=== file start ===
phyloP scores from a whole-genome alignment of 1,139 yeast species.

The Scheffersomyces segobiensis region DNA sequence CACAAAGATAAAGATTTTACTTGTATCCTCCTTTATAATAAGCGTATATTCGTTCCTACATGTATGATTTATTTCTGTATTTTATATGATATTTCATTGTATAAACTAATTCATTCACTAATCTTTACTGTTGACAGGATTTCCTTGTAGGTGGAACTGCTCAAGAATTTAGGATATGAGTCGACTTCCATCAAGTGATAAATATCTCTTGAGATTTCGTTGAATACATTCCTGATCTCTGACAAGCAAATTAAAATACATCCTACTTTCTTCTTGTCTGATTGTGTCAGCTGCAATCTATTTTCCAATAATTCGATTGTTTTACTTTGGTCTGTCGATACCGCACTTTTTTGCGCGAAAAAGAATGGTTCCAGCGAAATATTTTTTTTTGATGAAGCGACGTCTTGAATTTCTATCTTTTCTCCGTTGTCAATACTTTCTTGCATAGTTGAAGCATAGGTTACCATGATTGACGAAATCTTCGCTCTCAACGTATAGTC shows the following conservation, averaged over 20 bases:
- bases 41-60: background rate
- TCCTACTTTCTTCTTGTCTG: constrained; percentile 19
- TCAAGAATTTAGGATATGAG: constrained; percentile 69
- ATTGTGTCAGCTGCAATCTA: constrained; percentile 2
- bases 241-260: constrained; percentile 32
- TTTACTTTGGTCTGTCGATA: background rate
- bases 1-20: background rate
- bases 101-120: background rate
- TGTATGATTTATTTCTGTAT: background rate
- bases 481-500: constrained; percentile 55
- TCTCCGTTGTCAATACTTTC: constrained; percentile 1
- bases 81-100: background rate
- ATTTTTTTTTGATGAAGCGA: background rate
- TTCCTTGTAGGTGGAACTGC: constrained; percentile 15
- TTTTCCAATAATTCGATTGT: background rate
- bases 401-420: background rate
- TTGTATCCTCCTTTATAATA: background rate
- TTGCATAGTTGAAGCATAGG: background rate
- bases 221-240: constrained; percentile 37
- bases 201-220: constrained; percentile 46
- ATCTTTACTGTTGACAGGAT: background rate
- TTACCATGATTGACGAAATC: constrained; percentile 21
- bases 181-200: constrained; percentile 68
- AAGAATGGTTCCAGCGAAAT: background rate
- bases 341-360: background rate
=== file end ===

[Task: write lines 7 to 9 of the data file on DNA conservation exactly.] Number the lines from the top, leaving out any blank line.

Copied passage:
- bases 241-260: constrained; percentile 32
- TTTACTTTGGTCTGTCGATA: background rate
- bases 1-20: background rate